It is pretty much impossible to win the ARRL VHF and UHF contests from the Western US. We do not have the population density and we do not
get the propagation that some parts of the country do. With the advent of the Rover category a strategy emerged that eliminated the disadvantages
of population density and propagation, creating an opportunity for a win from just about anywhere.
The initial strategy, in use up to 2008, involved a number of ten band rovers travelling together to grid convergencies (points where four grids intersect).
By working each other in all the combinations of grids available at a convergence it was possible to amass a large number of contacts
and multipliers resulting in a winning score.
There was no reliance on propagation or population because the group was the source of many of its own contacts. Contacts with the general population were
solicited as well but, in regions with little activity, most of the score came from inter group contacts.
The practice of a number of rovers travelling together has become known as pack roving
and the practice of rovers working each
other in the many combinations of grids available at a convergence is called grid circling.
A group of Southern California contesters, led by N6NB
, adopted the pack roving, grid circling strategy and
started winning contests. They even tried it out of state, roving through New Mexico, Texas, Louisiana, Oklahoma, Kansas and Nebraska at various times.
As sometimes happens when an individual or a group achieves success, they became the target of criticism. In 2008, ARRL revised the rover rules to create
three categories: unlimited rover, "classic" rover and limited rover. Unlimited rovers can freely grid circle or even operate at fixed stations in two or
more grid squares, but their scores do not count in the club competition.
Classic rovers are eligible in the club competition, but they are limited to 100 contacts with any other rover, effectively ending the practice of grid circling
by classic rovers. Limited rovers are subject to the same rules as classic rovers but they can operate only in the four lowest bands in the contest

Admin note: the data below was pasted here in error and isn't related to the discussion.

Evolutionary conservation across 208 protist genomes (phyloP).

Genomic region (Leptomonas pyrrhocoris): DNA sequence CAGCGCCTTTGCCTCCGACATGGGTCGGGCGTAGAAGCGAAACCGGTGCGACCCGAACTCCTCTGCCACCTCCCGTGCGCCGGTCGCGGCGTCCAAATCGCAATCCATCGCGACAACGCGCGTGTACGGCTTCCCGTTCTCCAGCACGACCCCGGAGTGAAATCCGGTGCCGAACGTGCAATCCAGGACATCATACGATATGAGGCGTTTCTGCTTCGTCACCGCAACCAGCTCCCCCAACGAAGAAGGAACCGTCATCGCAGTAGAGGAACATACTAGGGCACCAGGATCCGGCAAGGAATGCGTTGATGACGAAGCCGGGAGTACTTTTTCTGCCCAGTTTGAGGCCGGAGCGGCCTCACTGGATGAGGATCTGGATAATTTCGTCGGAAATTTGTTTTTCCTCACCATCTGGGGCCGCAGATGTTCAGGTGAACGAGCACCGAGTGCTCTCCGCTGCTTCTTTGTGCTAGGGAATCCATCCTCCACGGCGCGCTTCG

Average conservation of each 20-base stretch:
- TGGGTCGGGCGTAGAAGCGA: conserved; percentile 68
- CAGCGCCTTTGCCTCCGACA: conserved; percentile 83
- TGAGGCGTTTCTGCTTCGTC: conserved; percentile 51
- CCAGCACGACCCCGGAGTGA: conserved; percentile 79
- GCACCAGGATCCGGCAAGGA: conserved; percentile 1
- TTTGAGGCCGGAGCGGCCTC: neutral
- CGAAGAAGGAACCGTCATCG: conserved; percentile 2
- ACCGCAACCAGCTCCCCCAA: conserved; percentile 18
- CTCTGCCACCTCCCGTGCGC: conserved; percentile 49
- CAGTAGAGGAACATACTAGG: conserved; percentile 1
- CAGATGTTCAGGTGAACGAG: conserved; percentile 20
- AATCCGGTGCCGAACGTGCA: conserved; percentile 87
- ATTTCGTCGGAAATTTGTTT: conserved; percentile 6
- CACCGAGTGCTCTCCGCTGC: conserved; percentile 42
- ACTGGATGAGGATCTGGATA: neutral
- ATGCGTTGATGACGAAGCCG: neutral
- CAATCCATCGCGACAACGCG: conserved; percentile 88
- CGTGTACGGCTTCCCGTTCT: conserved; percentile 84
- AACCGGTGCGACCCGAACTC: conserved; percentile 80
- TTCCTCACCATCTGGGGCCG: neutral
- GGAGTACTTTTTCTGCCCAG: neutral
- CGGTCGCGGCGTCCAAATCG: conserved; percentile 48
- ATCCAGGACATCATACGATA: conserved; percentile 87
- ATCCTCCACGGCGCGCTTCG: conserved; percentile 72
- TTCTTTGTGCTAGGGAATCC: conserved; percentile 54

(6, 2, 222 and 432 in VHF contests).
The 100 contact limit put an end to grid circling in the classic rover category because it was no longer possible to make enough contacts.
A new strategy was required to meet the challenge of the new classic rover rules. It became apparent that more 10 band rovers would be
required and more grids would need to be visited.
Responding to the new rules, N6NB increased the number of 10 band stations to 13, of which five can be outfitted for an 11th band (24 GHz).
Increasing the number of grids visited has demonstrated that it is still possible to win from the west coast using pack roving.
In this new strategy, in use after 2008, a group of rovers travel together but do not grid circle, saving their quota of 100 contacts entirely for new multipliers.
As before, they solicit contacts on major calling frequencies as they move from grid to grid.
Each rover is a 10 band station covering 50 MHz thru 10 GHz. The stations consist of two main parts: The console situated inside the vehicle
and the transverter box, with antennas, sitting on top of a rotator. The rotator is typically mounted to a baseplate
attached to the vehicle roof rack.
The console typically consists of the following elements:
- Two radios covering 50 MHz - 432 MHz or 1296 MHz. (One is the transverter IF)
- A switchbox permitting instant bandchanging.
- A Rubidium reference for the microwave transverters.
Contacts between pack members are on FM. This speeds up the exchanges by eliminating any need to tune
after changing bands such as would be necessary when using SSB.
A conventional metal toolbox houses the transverters and power amplifiers together with a cooling fan; essential in the 100+ degree
temperatures of the Mojave desert of Southern California. Two short masts attached to the toolbox carry the antennas. Not all stations are
the same but typical antennas are loops or whips for the lower bands, yagis or quagis for 222 thru 1296, loop yagis for 2.3 and 3.4
and a dish with dual band feed for 5.7 and 10 GHz.
The transverters are a mix of DEMI and Kuhne with a Rubidium reference applied to the four highest bands to ensure that all stations are
on the same frequency and no tuning required.
You can download Block Diagrams
of the Toolbox and Console.
(May require Acrobat reader, if you don't have it you can get a free copy here
The Toolbox stations are constantly evolving. The addition of cooling fans has cured the occasional malfunction due to overheating.
The Rubidium references have removed the need for stations to tune around for each other on the microwave bands. This has facilitated an
increase in the QSO rate to 9 per minute between members of the pack.
The stations are capable of real communications and DX contacts are not unusual, even on the microwave bands.
From the AF6O home QTH, N6NB has been worked in seven grids on 10Ghz, toolbox station to toolbox station.